Spanish carmaker Seat says it is the first industrial manufacturer in Europe to use automated guided vehicles (AGVs) with the Slam (simultaneous localisation and mapping) navigation system outdoors.

Introduced at the company’s Martorell assembly plant, the AGVs make deliveries more efficient and cost effective, reduce stockpiling at both the starting and destination points, and cut down on traffic inside the factory, according to the company.

Thanks to the Slam navigation, the vehicles are not guided by magnetic tape or wires, as is often the case in warehouses and industrial sites. Instead, the AGVs navigate their route by using a map they generate through software, algorithms and sensory information.

Deployment of vehicles using Slam requires no construction, maintenance costs are reduced, the AGVs are more versatile and they can adapt to new routes, according to Seat.

“The implementation of outdoor AGVs enables us to optimise production and logistics processes in an efficient, sustainable and connected way,” added vice-president for production and logistics Christian Vollmer.

Each outdoor AGV with attached carriages makes up a 25-metre convoy with a maximum payload of ten tonnes covering routes of 3.5 km.

Altogether, the eight AGVs operating at Martorell travel 240 km a day on two routes between the press and metal shops, where parts such as hatches and doors are delivered.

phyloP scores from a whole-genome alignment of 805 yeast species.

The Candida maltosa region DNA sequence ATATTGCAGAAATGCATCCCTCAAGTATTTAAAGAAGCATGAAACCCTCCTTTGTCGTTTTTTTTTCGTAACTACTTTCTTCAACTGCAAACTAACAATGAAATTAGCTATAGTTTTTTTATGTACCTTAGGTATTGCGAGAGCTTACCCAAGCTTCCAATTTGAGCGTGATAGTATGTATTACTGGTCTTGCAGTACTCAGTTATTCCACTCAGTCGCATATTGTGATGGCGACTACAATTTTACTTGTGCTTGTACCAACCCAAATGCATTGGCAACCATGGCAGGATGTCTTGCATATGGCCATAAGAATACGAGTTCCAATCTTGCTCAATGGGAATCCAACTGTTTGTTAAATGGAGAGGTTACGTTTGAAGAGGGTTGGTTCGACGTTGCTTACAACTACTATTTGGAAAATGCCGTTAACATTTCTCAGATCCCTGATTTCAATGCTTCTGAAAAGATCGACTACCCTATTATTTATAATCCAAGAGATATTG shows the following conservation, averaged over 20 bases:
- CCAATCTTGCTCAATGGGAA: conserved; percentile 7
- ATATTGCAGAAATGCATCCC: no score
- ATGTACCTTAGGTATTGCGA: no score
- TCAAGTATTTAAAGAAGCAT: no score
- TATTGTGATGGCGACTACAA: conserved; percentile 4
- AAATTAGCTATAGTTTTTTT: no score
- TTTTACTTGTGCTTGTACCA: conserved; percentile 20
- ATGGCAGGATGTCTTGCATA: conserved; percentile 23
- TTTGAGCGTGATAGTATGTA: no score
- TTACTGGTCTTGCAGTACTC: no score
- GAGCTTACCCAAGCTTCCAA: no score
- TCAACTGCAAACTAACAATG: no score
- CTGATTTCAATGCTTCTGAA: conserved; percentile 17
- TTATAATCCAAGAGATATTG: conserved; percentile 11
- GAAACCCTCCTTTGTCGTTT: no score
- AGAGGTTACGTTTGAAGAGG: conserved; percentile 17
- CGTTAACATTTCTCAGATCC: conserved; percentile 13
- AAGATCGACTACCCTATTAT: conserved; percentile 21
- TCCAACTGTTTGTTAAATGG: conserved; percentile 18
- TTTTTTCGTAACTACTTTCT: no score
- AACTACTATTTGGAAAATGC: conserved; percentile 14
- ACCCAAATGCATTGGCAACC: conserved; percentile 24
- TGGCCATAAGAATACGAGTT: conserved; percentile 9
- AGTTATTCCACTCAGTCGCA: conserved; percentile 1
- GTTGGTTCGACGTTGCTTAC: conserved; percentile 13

Their introduction means greenhouse gas-emitting trucks and tractor are no longer needed, giving an annual CO2 saving of 1.5 tonnes per year.

Vollmer also said: “In recent years Seat has been introducing pioneering innovations in the field of logistics and this is another example of our commitment to becoming a benchmark for Industry 4.0.”

In addition to Slam navigation, the AGVs use a 4G connection and their batteries can be charged wirelessly and, the OEM argues, progresses the goal of making Martorell a smarter factory through the Internet of Things (IoT) in an industrial environment where process automation and digitalisation is key.

The outdoor AGVs were introduced with input from compatriots ASTI Mobile Robotics and phone company Telefónica.

In total, Seat has 200 AGVs delivering parts inside assembly workshops at its Martorell and Barcelona factories.